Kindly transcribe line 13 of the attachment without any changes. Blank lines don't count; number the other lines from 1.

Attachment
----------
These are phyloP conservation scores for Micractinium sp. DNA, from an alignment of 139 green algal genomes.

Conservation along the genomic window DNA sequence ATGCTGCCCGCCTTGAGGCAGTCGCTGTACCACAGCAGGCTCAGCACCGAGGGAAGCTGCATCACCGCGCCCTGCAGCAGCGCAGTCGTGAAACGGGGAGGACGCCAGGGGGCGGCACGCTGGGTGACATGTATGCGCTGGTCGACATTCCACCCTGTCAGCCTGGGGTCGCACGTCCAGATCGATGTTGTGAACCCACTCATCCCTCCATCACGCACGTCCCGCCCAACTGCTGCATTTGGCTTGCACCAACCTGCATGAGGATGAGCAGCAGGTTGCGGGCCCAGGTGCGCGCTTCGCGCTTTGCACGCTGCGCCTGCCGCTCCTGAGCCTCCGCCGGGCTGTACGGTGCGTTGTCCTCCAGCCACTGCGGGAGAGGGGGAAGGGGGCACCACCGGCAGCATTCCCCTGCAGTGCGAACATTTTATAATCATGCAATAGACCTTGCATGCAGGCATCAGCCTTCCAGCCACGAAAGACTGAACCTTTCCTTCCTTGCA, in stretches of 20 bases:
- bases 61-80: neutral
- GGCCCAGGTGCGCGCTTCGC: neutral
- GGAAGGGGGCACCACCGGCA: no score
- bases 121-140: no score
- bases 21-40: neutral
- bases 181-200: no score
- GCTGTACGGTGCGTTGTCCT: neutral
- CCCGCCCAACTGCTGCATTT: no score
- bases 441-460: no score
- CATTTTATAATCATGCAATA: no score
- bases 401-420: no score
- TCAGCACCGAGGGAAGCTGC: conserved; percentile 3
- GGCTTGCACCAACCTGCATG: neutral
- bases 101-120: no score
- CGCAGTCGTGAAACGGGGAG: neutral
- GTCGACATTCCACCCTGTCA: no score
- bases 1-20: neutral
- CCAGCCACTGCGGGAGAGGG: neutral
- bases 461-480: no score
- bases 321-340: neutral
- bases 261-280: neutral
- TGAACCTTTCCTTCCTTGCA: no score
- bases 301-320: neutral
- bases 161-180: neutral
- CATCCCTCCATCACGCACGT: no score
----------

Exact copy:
- bases 401-420: no score